WELL known figure in Shetland's arts scene Kathy Hubbard has hung up her boots as a Screenplay curator after many years' involvement in the film festival.
Hubbard, who took over organisation of the event in 2009 after Screenplay was inaugurated by the late Alex Cluness two years previously, wished Shetland Arts all the best for the future of the burgeoning event.
That spell when she has been joint curator with film critic Mark Kermode and his partner Linda Ruth Williams has seen the event grow from humble beginnings in the Garrison theatre, with a major filip being the opening of Mareel arts centre in 2012.
Hubbard said: "If the old adage that you are only as good as your last gig is true, that was a good gig to go out on.
"Good luck to Shetland Arts and I look forward to seeing the direction where they take it next."
She said that this year's Screenplay, which ended on 2 September, had been the biggest yet with over 4000 attendees plus 1100 school pupils.
That youthful involvement is important to Hubbard, as it gives children the chance to see beyond the Holywood blockbusters that are the bulk of commercial film fare.
She said that many of the children end up enjoying films that would not normally be in their sights, with productive sessions following the showings.
It has been Hubbard's aim to show a good mix of films at Screenplay, with children's films, documentaries, the popular Look North strand and the films of invited guests almost picking themselves, leavened by a handful of blockbusters.
Hubbard started with the then Shetland Arts Trust in 1999 after a career as a criminal justice social worker, working in both England and Shetland.
She had, she said, thoroughly enjoyed her social work, but had reached time for a change, and was amazed to land the job with the arts trust.
Hubbard retired as development director with Shetland Arts in March 2014 but continued her hectic involvement with the film festival after that. "It's grown in duration from a long weekend to 10 nights and nine days," said Hubbard.
"As far as getting famous people to come up here that has been very much the job of Mark Kermode and his wife Linda. That's what they do and I do the rest with the team at Shetland Arts," said Hubbard.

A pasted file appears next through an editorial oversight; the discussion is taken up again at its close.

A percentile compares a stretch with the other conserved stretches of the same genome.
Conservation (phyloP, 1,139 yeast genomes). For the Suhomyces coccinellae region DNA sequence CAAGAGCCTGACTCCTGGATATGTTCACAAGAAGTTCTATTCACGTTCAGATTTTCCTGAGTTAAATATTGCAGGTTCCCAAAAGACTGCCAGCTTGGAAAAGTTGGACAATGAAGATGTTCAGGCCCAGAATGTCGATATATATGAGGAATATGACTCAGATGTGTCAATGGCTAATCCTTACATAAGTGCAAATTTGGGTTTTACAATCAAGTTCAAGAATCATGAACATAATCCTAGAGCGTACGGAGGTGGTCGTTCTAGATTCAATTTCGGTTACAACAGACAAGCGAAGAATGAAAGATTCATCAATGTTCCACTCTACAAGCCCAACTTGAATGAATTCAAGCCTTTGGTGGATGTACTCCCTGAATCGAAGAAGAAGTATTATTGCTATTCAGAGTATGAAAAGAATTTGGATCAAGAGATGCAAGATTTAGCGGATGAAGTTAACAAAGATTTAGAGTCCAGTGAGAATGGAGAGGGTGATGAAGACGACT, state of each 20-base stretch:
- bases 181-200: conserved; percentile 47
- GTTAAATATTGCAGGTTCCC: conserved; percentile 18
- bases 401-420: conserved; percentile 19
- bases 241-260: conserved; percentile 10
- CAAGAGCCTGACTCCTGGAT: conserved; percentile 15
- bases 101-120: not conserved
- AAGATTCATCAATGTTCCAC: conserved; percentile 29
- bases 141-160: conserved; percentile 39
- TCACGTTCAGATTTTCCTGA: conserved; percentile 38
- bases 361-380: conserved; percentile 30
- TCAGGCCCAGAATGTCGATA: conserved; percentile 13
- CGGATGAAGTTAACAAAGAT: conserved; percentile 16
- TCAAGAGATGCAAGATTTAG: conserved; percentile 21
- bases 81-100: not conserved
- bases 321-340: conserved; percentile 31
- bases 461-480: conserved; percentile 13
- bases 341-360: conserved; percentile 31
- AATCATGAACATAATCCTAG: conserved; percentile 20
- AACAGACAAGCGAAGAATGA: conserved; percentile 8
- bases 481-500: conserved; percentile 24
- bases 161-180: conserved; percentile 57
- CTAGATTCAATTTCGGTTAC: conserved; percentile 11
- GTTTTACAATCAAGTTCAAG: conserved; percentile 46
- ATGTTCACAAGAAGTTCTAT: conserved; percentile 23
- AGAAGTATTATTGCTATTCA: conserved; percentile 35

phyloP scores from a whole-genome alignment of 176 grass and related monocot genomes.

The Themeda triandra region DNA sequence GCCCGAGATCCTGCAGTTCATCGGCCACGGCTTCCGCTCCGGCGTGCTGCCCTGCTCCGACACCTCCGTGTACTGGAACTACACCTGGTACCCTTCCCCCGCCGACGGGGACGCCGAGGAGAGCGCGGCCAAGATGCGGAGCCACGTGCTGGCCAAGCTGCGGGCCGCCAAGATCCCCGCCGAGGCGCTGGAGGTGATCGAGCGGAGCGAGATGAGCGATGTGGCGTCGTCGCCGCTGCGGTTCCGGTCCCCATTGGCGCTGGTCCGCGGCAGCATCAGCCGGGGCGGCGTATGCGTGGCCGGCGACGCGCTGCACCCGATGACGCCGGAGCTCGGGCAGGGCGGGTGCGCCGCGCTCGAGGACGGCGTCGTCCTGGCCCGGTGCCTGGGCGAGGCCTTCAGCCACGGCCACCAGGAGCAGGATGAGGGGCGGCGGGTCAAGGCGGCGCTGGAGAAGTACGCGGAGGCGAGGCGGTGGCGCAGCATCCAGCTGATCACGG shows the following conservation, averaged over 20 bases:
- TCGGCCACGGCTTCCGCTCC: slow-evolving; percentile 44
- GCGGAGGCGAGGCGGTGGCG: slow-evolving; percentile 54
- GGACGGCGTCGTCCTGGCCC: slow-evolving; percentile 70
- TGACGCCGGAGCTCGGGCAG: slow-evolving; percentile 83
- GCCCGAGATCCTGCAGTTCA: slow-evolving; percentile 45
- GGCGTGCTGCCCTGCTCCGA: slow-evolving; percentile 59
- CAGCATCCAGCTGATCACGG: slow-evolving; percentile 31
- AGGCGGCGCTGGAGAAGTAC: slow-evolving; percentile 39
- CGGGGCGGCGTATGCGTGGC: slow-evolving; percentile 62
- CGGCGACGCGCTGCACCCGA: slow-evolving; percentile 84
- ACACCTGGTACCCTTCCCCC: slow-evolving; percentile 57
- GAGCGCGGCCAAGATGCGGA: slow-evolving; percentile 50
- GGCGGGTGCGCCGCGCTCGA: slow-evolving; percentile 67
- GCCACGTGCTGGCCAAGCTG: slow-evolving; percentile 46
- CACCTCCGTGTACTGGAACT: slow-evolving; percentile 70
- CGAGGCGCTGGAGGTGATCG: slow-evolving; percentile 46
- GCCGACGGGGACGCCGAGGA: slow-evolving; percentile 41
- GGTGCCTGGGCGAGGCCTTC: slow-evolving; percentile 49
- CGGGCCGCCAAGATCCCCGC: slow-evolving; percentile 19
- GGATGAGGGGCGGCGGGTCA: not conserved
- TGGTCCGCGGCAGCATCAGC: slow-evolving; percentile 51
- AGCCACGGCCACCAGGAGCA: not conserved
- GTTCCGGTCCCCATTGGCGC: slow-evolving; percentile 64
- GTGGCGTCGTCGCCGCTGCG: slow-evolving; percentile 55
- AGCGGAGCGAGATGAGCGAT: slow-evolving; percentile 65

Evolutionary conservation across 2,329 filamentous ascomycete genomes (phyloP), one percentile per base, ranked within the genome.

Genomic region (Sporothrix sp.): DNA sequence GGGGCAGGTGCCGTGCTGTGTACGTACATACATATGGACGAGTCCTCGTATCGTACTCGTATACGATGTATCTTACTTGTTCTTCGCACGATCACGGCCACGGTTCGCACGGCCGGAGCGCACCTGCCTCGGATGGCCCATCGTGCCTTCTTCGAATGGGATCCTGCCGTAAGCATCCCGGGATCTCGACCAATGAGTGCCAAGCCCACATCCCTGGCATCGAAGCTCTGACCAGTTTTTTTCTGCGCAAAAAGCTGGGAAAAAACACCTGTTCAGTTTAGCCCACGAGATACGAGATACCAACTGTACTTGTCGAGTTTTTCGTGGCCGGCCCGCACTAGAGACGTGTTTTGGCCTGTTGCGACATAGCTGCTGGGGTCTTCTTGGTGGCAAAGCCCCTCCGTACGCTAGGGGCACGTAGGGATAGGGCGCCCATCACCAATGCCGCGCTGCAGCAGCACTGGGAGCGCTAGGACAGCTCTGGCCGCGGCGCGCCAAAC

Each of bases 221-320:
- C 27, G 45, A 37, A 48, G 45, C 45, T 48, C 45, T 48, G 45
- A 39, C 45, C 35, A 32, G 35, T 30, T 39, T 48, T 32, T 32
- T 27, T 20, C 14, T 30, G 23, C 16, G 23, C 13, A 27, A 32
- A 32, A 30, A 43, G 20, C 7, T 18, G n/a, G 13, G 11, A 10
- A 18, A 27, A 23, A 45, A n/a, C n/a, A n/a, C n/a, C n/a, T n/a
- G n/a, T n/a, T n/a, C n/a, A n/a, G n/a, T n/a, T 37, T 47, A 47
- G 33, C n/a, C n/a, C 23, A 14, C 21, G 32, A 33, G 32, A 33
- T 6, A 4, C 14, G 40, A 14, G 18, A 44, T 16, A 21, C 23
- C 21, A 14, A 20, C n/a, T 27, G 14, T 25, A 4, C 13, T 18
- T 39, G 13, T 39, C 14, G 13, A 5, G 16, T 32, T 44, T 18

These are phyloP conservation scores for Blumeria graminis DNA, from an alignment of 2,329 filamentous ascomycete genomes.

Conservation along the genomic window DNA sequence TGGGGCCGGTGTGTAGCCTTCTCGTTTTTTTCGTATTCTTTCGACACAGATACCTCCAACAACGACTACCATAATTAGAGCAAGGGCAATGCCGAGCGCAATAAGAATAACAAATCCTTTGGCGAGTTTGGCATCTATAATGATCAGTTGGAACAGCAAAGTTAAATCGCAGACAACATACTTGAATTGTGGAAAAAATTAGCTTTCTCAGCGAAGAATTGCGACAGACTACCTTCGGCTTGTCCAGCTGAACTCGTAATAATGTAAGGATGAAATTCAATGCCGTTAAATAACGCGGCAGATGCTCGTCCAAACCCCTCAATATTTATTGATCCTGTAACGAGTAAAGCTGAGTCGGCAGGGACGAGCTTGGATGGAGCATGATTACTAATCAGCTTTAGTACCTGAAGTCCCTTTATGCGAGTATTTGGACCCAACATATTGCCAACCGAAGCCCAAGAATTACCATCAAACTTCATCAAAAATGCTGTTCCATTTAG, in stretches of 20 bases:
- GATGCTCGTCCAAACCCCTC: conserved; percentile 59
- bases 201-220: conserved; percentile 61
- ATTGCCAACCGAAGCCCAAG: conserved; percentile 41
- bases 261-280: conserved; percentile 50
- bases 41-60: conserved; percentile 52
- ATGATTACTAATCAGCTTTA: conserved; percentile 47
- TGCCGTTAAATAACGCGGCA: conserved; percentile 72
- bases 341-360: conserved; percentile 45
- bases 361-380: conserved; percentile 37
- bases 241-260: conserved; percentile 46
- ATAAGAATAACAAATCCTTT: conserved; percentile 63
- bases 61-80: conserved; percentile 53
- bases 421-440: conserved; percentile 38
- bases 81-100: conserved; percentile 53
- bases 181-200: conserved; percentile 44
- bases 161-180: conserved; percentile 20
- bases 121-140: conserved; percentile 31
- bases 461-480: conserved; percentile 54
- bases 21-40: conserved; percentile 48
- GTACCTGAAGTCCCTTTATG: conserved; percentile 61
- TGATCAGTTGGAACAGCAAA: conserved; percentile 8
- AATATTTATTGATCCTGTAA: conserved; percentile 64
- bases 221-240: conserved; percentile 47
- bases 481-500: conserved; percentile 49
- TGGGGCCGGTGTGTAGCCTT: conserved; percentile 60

The opening of Mareel was a turning point for the festival, which had been limited to showings in the Garrison and the occasional film elsewhere.
Hubbard said: "Mareel made a massive difference. We were able to open in a proper cinema which was great. Having digital cinema meant that we could show more up to date movies, and with two screens it meant we could show more films. So it opened it up in all sorts of ways for us. It was great.
"We also had that social mixing space that we did not have at the Garrison. You could go out and talk to people at the end of the screening. That was also very welcome.
"Someone said to me last week – 'I have just seen Nick Park, Mark Kermode and Timothy Spall in the space of three minutes, what is going on?'"
But for Hubbard, it is not the big names who have attended the festival that are necessarily the most memorable. Many of the behind the scenes people are the ones she has gone on to become long-term friends with.
Other highlights have been the "quirky fun stuff" such as the "screening for dogs" at the Lerwick Marts which was "great fun to do" and a hit with the media.
Screenings at community halls and care homes have also provided special memories. One resident at Nordalea care home in Unst actually saw herself as a bride in a church documentary from the 1950s.
Hubbard said: "It was amazing. We were all watching it and one of the care workers said 'that's you' and it was her on her wedding day, decades before. It is moving moments like that, that you can't ever anticipate, that can take the legs off you."
She plans to continue working with getting Shetland made films onto the screen. "It's something that I really enjoy doing and it's important to the festival as well," said Hubbard, who will also continue as part of the monthly film quiz team.
"It started out as mostly young people's input. Now people of all ages are putting in films, which is wonderful," Hubbard added.
"These initiatives take a long time to bear fruit and people should never expect things to happen overnight. With the quality of what we saw this year, that year on year investment is starting to pay off."